The opening book I saw in Fritz 11 is 11. Rb1 preparing b4 and only then g4. Ideas for Rb1 are protect the b pawn, allow the dark-squared to develop, push b4 and b5 driving the knight away from c6. Ideas for g4 are drive the knight away to the rim, taking away the f5 square at the same time for Black, move the f3 knight, push f4 and f5 crushing Black of space in the kingside. In other words, the main idea needed here is gain space and if ever, on both sides. I decided to just play g4 right away and make use of the tempo spent on Ra1-b1 for something else but it seemed to me in the game too committing. Ra1-b1 forces a concession with a5 trying to prevent b4 which discourages long side castling.

11. ... Nh4
If Black can play it, then Black should! 11. ... Nh6 makes the knight awkwardly placed and for the moment withholding Black’s kingside pawns. 11. ... Nh6?! 12. Ne1! (That’s why the bishop is on e2 instead of d3 besides the vulnerability from Nb4 and blocking the defense of the d4 pawn) White’s plan is simple and easy to understand: push that f pawn to f5! If White hasn’t castled, then Rg1 could have been played which would be fine for Black. Black can even castle kingside if that was the case. Unfortunately, it’s not. So, why bother putting it in an almost useless square? Just exchange it!

12. Nxh4 Bxh4 13. f4
Boldly pawn pushing saying that he will not take a draw for an answer. No other move makes sense with g4 right now.

13. ... f6?
I would have played the safer 13. ... Be7! , 14. ... 0-0, and only then f6 when exf6 is met with Rxf6. The dark-squared bishops are usually best placed in a3-f8 diagonal. This just allows a possibility of g5 when the bishop gets trapped for little or no compensation. Right now, it threatens fxe5 and Nxe5, winning a central pawn. If Black does exchange pawns on e5, then fxe5! is best as explained in the next few moves with some analysis. Back to the suggested move, after 13. ... Be7 14. Rb1 0-0 15. Be3 f6, Black has the easier game. Here, White finally is better if not slightly according to the chess engines.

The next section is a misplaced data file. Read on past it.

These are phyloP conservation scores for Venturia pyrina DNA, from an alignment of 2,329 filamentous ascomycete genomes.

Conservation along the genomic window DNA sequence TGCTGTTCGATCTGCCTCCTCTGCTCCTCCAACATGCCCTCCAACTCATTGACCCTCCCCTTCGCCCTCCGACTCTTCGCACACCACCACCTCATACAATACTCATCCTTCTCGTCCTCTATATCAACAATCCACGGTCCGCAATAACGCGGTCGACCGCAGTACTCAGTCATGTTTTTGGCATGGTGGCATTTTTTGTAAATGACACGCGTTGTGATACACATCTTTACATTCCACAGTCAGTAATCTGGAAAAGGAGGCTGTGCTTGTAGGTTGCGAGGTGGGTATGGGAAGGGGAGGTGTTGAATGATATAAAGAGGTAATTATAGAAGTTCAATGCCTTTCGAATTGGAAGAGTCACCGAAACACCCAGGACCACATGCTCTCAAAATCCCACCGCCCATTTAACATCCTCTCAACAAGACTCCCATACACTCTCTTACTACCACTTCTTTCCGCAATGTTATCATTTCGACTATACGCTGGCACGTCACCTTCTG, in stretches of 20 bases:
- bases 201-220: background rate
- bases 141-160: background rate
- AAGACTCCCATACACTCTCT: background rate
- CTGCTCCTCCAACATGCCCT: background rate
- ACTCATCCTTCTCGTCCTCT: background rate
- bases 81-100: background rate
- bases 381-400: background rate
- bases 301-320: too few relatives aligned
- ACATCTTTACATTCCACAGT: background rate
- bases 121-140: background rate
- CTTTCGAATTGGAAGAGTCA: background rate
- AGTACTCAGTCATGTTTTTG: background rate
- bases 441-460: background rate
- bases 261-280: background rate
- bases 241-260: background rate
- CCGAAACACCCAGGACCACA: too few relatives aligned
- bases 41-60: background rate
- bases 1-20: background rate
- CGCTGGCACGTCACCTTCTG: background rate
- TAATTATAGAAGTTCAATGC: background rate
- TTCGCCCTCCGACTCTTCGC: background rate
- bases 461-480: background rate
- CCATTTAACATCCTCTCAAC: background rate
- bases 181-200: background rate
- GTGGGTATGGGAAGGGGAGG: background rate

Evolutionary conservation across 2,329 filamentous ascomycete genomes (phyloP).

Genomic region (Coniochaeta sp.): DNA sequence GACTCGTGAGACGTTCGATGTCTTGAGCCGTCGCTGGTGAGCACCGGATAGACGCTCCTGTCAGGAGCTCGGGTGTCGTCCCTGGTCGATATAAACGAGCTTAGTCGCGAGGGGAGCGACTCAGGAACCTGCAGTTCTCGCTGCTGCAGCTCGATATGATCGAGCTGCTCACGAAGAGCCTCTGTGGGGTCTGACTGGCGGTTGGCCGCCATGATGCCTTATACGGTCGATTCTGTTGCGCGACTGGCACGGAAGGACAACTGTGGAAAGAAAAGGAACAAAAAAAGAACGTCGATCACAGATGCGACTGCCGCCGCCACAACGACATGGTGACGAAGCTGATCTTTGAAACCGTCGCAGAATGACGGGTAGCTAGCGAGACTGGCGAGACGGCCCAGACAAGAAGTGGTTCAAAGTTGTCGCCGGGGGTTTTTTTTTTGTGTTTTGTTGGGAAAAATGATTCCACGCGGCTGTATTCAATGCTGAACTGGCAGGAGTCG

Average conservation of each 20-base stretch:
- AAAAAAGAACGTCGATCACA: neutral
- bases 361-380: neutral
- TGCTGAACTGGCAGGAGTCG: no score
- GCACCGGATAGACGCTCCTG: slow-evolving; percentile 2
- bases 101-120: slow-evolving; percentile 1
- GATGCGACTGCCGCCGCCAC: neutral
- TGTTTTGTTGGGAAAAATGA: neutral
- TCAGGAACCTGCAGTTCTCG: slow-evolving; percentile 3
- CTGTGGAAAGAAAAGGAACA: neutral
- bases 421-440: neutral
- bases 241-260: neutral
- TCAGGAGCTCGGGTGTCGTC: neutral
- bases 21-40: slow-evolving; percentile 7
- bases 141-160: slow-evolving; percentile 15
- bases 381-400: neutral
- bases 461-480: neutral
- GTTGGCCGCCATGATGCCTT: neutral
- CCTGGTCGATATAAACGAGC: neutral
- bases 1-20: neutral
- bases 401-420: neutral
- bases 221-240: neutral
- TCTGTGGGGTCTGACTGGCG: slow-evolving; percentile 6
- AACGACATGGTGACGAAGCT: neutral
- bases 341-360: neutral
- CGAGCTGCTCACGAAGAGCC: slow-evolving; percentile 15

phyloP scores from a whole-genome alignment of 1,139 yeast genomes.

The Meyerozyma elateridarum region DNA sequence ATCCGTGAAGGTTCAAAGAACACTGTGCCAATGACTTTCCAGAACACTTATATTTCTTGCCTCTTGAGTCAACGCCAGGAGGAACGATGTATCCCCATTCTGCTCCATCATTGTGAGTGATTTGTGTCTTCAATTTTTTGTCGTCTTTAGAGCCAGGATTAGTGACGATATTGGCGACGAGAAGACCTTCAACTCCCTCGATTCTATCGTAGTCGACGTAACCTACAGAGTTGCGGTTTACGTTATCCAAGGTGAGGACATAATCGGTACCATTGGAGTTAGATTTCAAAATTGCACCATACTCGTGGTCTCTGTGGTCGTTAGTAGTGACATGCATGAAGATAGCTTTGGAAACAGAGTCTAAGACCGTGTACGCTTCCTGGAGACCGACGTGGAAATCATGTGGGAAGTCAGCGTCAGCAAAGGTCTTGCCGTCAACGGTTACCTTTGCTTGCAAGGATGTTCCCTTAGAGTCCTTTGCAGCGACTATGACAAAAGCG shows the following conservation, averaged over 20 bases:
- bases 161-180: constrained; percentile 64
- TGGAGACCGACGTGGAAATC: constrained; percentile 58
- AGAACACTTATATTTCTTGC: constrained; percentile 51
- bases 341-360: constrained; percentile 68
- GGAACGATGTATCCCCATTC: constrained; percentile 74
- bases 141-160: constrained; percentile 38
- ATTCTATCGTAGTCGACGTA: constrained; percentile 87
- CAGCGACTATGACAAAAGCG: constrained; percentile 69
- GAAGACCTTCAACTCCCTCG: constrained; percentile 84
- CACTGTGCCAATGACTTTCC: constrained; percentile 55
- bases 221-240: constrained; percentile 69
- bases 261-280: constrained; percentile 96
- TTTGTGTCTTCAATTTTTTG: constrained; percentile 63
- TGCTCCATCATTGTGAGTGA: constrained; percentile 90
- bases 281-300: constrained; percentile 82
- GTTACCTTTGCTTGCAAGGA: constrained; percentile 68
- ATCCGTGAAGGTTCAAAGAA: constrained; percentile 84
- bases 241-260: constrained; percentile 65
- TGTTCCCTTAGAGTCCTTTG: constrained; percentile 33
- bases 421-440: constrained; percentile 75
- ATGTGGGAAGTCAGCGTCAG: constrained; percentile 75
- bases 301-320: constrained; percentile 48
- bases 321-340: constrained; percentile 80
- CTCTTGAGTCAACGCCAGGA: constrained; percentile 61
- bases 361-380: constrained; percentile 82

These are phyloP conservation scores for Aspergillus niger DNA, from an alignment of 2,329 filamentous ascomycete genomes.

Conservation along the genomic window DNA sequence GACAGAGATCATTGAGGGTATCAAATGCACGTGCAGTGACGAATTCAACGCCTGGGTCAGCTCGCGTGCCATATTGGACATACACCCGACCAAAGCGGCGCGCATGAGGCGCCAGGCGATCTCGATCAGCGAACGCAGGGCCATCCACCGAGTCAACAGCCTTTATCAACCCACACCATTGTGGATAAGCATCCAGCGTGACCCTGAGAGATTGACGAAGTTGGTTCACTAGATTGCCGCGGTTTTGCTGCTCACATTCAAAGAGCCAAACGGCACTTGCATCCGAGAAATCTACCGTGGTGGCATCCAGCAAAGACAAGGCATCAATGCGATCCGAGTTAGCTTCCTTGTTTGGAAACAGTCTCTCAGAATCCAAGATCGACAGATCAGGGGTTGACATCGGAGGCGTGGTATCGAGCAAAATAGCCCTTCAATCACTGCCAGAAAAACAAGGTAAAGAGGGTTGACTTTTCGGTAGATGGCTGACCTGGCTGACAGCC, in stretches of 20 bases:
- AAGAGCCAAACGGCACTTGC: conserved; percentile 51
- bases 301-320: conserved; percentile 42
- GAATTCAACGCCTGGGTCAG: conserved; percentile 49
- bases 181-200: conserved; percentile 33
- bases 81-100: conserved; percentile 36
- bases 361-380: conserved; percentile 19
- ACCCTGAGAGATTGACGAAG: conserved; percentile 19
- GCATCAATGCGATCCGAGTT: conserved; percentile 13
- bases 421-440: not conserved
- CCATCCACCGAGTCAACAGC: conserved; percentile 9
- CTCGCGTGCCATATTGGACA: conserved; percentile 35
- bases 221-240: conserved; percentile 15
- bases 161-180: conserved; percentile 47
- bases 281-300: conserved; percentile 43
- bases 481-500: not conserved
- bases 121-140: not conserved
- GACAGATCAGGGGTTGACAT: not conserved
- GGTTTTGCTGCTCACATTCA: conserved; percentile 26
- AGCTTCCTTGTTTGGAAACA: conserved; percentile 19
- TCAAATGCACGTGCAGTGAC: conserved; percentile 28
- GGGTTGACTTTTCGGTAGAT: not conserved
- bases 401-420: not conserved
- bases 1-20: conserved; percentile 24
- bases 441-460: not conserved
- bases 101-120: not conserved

14. Kg2
Playing safe just after pushing his pawns. Avoiding any tricks. 14. Be3? just gives the b pawn with little compensation after 14. ... Qxb2 15. Qd2 Qb6 16. Rab1 Qd8. I would say this is the most practical move to play avoiding Nxe5 tricks other than Kh1.

14. ... fxe5
Or else g5! comes strong. Why else would anyone play f6 and not exchange pawns on e5? So, Black takes it. Now, White has to make a decision. Is it dxe5 or fxe5?

15. fxe5
Of course even though it’s obvious. These are the pros and cons of 15. dxe5:

1.) The d4 outpost is open for the White knight.
2.) The pawn duo e5 and f4 and soon f5 can be used as wedge and can become
a passer.
3.) The g1-a7 diagonal is opened for the White bishop and queen.
4.) Black can castle kingside and exert pressure on the f4 pawn.
5.) The White king has a bit more shelter.
6.) If the d4 square is not occupied by a White piece, then Black can play d4 and possibly play Bc6 dominating the h1-a8 diagonal.

Seems to be more minuses than plusses to me. What about 15. fxe5?

1.) White has control of the f-file
2.) Black is prevented of short castling which is usually desired.
3.) The center advantage is kept (d4, e5 vs. d5, e6).
4.) The White king has less shelter and is more vulnerable to kingside